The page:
BELFAST, Northern Ireland (CN) — A man leans out of a window high up on the hulking parliament building of Northern Ireland and shouts to a gaggle of journalists down below. “Get me a united Ireland or I jump!” It was a joke, but one full of meaning.
That man was Gerry Adams, the leader of Sinn Féin, the political wing of the Provisional Irish Republican Army, the paramilitary group that killed about 1,771 people in its ruthless quest to end British rule in Northern Ireland, a state carved out of Ireland in the 1920s as a home for Protestants.
The context for the joke was historic: Adams and other politicians representing Roman Catholics had just resumed sitting in Northern Ireland's parliament on equal footing with Protestants, thanks to the Good Friday Agreement in 1998 that ended decades of bloodshed.
The message was clear: Despite having obtained political equality with Protestants in Northern Ireland, Sinn Féin was still beholden to the idea of driving the British out of Ireland.
Twenty-one years later, the campaign to unify Ireland is being revived by the combustible Brexit referendum, and it's a cause bolstered by a slow transformation taking place in Northern Ireland as the Protestant-majority country changes into a place where Catholics appear set to become the majority. It's possible that Catholics will outnumber Protestants in the next census in 2021. This new arithmetic played out in the last parliament elections in 2017: For the first time, Protestant political parties lost their majority.
In Belfast, many Catholics exude a sense of confidence that one day in the not-so-distant future they will be living in the Republic of Ireland rather than in the United Kingdom.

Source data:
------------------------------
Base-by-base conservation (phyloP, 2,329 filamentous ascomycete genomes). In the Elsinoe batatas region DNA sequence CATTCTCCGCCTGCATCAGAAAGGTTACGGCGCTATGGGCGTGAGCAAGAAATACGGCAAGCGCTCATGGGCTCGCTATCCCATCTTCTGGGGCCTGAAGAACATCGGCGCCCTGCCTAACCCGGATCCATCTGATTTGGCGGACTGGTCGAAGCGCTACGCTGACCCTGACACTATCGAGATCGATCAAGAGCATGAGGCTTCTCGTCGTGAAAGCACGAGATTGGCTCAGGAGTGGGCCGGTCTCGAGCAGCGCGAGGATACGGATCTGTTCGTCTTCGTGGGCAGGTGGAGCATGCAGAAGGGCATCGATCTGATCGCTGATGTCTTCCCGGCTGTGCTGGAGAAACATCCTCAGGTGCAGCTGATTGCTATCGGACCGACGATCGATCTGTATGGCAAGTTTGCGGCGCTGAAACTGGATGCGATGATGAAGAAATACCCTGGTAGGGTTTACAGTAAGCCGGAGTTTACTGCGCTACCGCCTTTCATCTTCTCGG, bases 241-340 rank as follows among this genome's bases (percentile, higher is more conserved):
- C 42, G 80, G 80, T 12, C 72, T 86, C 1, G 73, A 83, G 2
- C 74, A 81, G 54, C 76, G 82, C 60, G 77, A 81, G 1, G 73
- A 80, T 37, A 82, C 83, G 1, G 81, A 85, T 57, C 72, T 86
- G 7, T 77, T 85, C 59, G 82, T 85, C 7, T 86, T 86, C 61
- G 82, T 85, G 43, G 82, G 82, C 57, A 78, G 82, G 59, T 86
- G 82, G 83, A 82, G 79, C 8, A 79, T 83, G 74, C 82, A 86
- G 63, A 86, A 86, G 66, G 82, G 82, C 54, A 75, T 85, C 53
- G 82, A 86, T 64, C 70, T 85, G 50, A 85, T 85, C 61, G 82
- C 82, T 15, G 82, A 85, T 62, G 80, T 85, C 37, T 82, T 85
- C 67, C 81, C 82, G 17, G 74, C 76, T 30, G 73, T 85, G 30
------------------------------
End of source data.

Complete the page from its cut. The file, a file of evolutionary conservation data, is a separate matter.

“The demographics are changing the country,” said Joseph Flynn, the 61-year-old owner of a hardware store in the Catholic stronghold of Falls Road in West Belfast.
“It will happen,” he said about unification. “It's only a matter of time. This here [Brexit] will only speed it up. There's nothing for Ireland in this whole Brexit.”
Northern Ireland is also a country where Sinn Féin — once a small party viewed as the repugnant public face of IRA gunmen and bombers — has grown into the dominant political force among Catholics and those who are pro-Irish.
In parallel fashion, Sinn Féin's main political rival is an equally radical Protestant party whose goal historically has been to limit the power of Catholics in government in Northern Ireland: This is the Democratic Unionist Party. Like Sinn Féin, the DUP was formerly a small party and viewed as a menace to peace.
The two parties now are fighting over this big question facing Ireland: Should Northern Ireland exist at all? Should it become part of an Irish federal or republican state? Should it remain part of the United Kingdom?
After the United Kingdom voted to leave the European Union in the 2016 Brexit referendum, the contentious question of Irish unity sprang back with energy into the political discourse.
Why? Because a majority of people of Northern Ireland voted against leaving the EU: 56 percent were in favor of staying. Polls show support for Irish unity growing since Brexit.
The day after the Brexit vote, Martin McGuinness, a former IRA commander and Sinn Féin leader in Northern Ireland's parliament, re-awoke the sleeping issue of holding a unification referendum, known as a “border poll” because it would ask people if they want to remove the U.K.-Irish border.
“I think that our case for a border poll has also been strengthened by the outcome of this vote,” he told journalists. He said that Brexit undermined the Good Friday Agreement.